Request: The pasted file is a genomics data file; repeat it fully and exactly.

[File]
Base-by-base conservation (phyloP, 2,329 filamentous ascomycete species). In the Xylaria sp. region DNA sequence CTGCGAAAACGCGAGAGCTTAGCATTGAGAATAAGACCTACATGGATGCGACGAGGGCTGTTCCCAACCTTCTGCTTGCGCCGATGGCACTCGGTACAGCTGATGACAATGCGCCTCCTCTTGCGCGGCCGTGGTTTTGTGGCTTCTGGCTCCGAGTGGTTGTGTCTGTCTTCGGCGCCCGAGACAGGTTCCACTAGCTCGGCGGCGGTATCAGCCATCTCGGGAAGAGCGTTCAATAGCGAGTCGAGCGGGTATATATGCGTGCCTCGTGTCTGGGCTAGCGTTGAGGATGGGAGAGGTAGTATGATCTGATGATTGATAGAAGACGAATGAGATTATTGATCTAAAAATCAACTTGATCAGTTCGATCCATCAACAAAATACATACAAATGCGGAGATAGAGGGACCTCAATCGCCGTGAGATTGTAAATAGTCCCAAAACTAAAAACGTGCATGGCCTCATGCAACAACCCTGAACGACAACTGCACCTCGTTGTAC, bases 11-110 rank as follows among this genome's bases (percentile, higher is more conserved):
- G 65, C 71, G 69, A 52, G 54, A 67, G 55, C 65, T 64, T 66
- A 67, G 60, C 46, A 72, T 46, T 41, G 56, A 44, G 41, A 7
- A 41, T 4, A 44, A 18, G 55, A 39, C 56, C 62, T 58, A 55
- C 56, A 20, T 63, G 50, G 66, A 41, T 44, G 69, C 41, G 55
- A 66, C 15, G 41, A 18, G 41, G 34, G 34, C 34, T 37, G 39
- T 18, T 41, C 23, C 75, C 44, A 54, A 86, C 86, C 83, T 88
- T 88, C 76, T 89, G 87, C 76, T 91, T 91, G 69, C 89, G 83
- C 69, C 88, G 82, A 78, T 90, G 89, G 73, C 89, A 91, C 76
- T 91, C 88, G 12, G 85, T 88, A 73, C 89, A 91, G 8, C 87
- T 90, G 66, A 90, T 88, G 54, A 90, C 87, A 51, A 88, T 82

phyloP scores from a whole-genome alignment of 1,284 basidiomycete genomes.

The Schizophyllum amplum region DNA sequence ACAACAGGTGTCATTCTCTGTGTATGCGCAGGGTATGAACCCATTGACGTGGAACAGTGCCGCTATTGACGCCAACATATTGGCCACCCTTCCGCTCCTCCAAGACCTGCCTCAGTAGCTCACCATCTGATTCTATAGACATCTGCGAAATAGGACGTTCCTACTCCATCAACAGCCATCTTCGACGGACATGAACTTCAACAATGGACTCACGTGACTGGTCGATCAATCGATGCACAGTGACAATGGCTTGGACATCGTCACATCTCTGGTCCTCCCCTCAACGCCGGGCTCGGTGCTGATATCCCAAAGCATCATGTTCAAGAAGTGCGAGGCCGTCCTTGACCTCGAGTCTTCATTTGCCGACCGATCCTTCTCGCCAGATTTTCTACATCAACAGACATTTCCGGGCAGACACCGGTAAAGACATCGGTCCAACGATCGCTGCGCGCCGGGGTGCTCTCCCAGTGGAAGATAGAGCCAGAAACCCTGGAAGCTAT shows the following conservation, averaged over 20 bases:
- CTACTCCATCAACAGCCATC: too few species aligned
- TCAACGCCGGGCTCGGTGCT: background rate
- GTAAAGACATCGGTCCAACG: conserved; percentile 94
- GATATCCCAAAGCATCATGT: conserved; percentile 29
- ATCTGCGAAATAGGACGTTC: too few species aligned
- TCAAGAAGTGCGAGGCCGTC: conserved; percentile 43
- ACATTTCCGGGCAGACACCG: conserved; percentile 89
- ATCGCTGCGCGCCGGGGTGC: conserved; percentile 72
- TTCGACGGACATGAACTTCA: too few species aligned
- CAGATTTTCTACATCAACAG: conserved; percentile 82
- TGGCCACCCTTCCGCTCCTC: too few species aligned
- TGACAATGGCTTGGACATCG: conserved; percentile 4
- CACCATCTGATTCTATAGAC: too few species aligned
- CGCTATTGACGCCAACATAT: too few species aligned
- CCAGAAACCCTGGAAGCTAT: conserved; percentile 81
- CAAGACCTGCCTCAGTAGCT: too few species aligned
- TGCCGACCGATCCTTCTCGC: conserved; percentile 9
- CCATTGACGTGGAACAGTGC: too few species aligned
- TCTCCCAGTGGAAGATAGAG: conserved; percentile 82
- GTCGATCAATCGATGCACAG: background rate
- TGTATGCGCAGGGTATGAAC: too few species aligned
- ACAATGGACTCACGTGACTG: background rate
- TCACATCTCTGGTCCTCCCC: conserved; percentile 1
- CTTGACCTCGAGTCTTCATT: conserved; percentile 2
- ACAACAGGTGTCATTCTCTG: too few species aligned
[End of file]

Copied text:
Base-by-base conservation (phyloP, 2,329 filamentous ascomycete species). In the Xylaria sp. region DNA sequence CTGCGAAAACGCGAGAGCTTAGCATTGAGAATAAGACCTACATGGATGCGACGAGGGCTGTTCCCAACCTTCTGCTTGCGCCGATGGCACTCGGTACAGCTGATGACAATGCGCCTCCTCTTGCGCGGCCGTGGTTTTGTGGCTTCTGGCTCCGAGTGGTTGTGTCTGTCTTCGGCGCCCGAGACAGGTTCCACTAGCTCGGCGGCGGTATCAGCCATCTCGGGAAGAGCGTTCAATAGCGAGTCGAGCGGGTATATATGCGTGCCTCGTGTCTGGGCTAGCGTTGAGGATGGGAGAGGTAGTATGATCTGATGATTGATAGAAGACGAATGAGATTATTGATCTAAAAATCAACTTGATCAGTTCGATCCATCAACAAAATACATACAAATGCGGAGATAGAGGGACCTCAATCGCCGTGAGATTGTAAATAGTCCCAAAACTAAAAACGTGCATGGCCTCATGCAACAACCCTGAACGACAACTGCACCTCGTTGTAC, bases 11-110 rank as follows among this genome's bases (percentile, higher is more conserved):
- G 65, C 71, G 69, A 52, G 54, A 67, G 55, C 65, T 64, T 66
- A 67, G 60, C 46, A 72, T 46, T 41, G 56, A 44, G 41, A 7
- A 41, T 4, A 44, A 18, G 55, A 39, C 56, C 62, T 58, A 55
- C 56, A 20, T 63, G 50, G 66, A 41, T 44, G 69, C 41, G 55
- A 66, C 15, G 41, A 18, G 41, G 34, G 34, C 34, T 37, G 39
- T 18, T 41, C 23, C 75, C 44, A 54, A 86, C 86, C 83, T 88
- T 88, C 76, T 89, G 87, C 76, T 91, T 91, G 69, C 89, G 83
- C 69, C 88, G 82, A 78, T 90, G 89, G 73, C 89, A 91, C 76
- T 91, C 88, G 12, G 85, T 88, A 73, C 89, A 91, G 8, C 87
- T 90, G 66, A 90, T 88, G 54, A 90, C 87, A 51, A 88, T 82

phyloP scores from a whole-genome alignment of 1,284 basidiomycete genomes.

The Schizophyllum amplum region DNA sequence ACAACAGGTGTCATTCTCTGTGTATGCGCAGGGTATGAACCCATTGACGTGGAACAGTGCCGCTATTGACGCCAACATATTGGCCACCCTTCCGCTCCTCCAAGACCTGCCTCAGTAGCTCACCATCTGATTCTATAGACATCTGCGAAATAGGACGTTCCTACTCCATCAACAGCCATCTTCGACGGACATGAACTTCAACAATGGACTCACGTGACTGGTCGATCAATCGATGCACAGTGACAATGGCTTGGACATCGTCACATCTCTGGTCCTCCCCTCAACGCCGGGCTCGGTGCTGATATCCCAAAGCATCATGTTCAAGAAGTGCGAGGCCGTCCTTGACCTCGAGTCTTCATTTGCCGACCGATCCTTCTCGCCAGATTTTCTACATCAACAGACATTTCCGGGCAGACACCGGTAAAGACATCGGTCCAACGATCGCTGCGCGCCGGGGTGCTCTCCCAGTGGAAGATAGAGCCAGAAACCCTGGAAGCTAT shows the following conservation, averaged over 20 bases:
- CTACTCCATCAACAGCCATC: too few species aligned
- TCAACGCCGGGCTCGGTGCT: background rate
- GTAAAGACATCGGTCCAACG: conserved; percentile 94
- GATATCCCAAAGCATCATGT: conserved; percentile 29
- ATCTGCGAAATAGGACGTTC: too few species aligned
- TCAAGAAGTGCGAGGCCGTC: conserved; percentile 43
- ACATTTCCGGGCAGACACCG: conserved; percentile 89
- ATCGCTGCGCGCCGGGGTGC: conserved; percentile 72
- TTCGACGGACATGAACTTCA: too few species aligned
- CAGATTTTCTACATCAACAG: conserved; percentile 82
- TGGCCACCCTTCCGCTCCTC: too few species aligned
- TGACAATGGCTTGGACATCG: conserved; percentile 4
- CACCATCTGATTCTATAGAC: too few species aligned
- CGCTATTGACGCCAACATAT: too few species aligned
- CCAGAAACCCTGGAAGCTAT: conserved; percentile 81
- CAAGACCTGCCTCAGTAGCT: too few species aligned
- TGCCGACCGATCCTTCTCGC: conserved; percentile 9
- CCATTGACGTGGAACAGTGC: too few species aligned
- TCTCCCAGTGGAAGATAGAG: conserved; percentile 82
- GTCGATCAATCGATGCACAG: background rate
- TGTATGCGCAGGGTATGAAC: too few species aligned
- ACAATGGACTCACGTGACTG: background rate
- TCACATCTCTGGTCCTCCCC: conserved; percentile 1
- CTTGACCTCGAGTCTTCATT: conserved; percentile 2
- ACAACAGGTGTCATTCTCTG: too few species aligned